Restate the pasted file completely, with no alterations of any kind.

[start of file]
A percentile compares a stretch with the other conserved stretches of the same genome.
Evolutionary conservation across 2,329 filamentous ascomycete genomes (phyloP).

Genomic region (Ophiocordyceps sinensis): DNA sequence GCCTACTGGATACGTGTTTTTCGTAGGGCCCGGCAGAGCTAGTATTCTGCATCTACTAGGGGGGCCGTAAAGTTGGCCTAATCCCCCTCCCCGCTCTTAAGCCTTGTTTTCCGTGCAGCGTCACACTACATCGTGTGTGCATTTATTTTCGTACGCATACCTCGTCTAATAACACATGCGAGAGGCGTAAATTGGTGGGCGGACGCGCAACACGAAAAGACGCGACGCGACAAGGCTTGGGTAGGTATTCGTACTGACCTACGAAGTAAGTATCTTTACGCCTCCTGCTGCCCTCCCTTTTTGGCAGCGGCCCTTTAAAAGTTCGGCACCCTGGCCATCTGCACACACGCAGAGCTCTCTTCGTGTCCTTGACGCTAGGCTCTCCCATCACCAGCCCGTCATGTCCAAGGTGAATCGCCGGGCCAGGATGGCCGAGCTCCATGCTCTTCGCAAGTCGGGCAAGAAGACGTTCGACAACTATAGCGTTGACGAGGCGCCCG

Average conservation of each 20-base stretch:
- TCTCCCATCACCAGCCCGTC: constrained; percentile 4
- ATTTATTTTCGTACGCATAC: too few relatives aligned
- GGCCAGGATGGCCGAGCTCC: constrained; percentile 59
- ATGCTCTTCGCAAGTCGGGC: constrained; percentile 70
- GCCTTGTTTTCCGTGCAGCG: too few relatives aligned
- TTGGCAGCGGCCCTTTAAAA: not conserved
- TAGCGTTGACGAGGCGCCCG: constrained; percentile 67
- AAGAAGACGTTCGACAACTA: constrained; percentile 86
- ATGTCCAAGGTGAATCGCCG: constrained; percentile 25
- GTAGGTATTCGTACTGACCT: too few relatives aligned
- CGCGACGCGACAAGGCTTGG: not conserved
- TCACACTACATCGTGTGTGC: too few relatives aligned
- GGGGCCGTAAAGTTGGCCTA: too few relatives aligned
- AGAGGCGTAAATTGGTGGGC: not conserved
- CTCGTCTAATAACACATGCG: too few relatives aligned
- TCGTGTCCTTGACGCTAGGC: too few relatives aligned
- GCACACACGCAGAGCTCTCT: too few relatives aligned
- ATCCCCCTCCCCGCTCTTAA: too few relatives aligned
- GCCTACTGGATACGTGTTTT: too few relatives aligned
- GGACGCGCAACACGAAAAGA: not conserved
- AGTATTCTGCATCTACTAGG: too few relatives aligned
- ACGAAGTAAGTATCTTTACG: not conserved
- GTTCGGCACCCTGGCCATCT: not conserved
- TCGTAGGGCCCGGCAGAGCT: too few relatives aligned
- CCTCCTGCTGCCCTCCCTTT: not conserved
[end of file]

A percentile compares a stretch with the other conserved stretches of the same genome.
Evolutionary conservation across 2,329 filamentous ascomycete genomes (phyloP).

Genomic region (Ophiocordyceps sinensis): DNA sequence GCCTACTGGATACGTGTTTTTCGTAGGGCCCGGCAGAGCTAGTATTCTGCATCTACTAGGGGGGCCGTAAAGTTGGCCTAATCCCCCTCCCCGCTCTTAAGCCTTGTTTTCCGTGCAGCGTCACACTACATCGTGTGTGCATTTATTTTCGTACGCATACCTCGTCTAATAACACATGCGAGAGGCGTAAATTGGTGGGCGGACGCGCAACACGAAAAGACGCGACGCGACAAGGCTTGGGTAGGTATTCGTACTGACCTACGAAGTAAGTATCTTTACGCCTCCTGCTGCCCTCCCTTTTTGGCAGCGGCCCTTTAAAAGTTCGGCACCCTGGCCATCTGCACACACGCAGAGCTCTCTTCGTGTCCTTGACGCTAGGCTCTCCCATCACCAGCCCGTCATGTCCAAGGTGAATCGCCGGGCCAGGATGGCCGAGCTCCATGCTCTTCGCAAGTCGGGCAAGAAGACGTTCGACAACTATAGCGTTGACGAGGCGCCCG

Average conservation of each 20-base stretch:
- TCTCCCATCACCAGCCCGTC: constrained; percentile 4
- ATTTATTTTCGTACGCATAC: too few relatives aligned
- GGCCAGGATGGCCGAGCTCC: constrained; percentile 59
- ATGCTCTTCGCAAGTCGGGC: constrained; percentile 70
- GCCTTGTTTTCCGTGCAGCG: too few relatives aligned
- TTGGCAGCGGCCCTTTAAAA: not conserved
- TAGCGTTGACGAGGCGCCCG: constrained; percentile 67
- AAGAAGACGTTCGACAACTA: constrained; percentile 86
- ATGTCCAAGGTGAATCGCCG: constrained; percentile 25
- GTAGGTATTCGTACTGACCT: too few relatives aligned
- CGCGACGCGACAAGGCTTGG: not conserved
- TCACACTACATCGTGTGTGC: too few relatives aligned
- GGGGCCGTAAAGTTGGCCTA: too few relatives aligned
- AGAGGCGTAAATTGGTGGGC: not conserved
- CTCGTCTAATAACACATGCG: too few relatives aligned
- TCGTGTCCTTGACGCTAGGC: too few relatives aligned
- GCACACACGCAGAGCTCTCT: too few relatives aligned
- ATCCCCCTCCCCGCTCTTAA: too few relatives aligned
- GCCTACTGGATACGTGTTTT: too few relatives aligned
- GGACGCGCAACACGAAAAGA: not conserved
- AGTATTCTGCATCTACTAGG: too few relatives aligned
- ACGAAGTAAGTATCTTTACG: not conserved
- GTTCGGCACCCTGGCCATCT: not conserved
- TCGTAGGGCCCGGCAGAGCT: too few relatives aligned
- CCTCCTGCTGCCCTCCCTTT: not conserved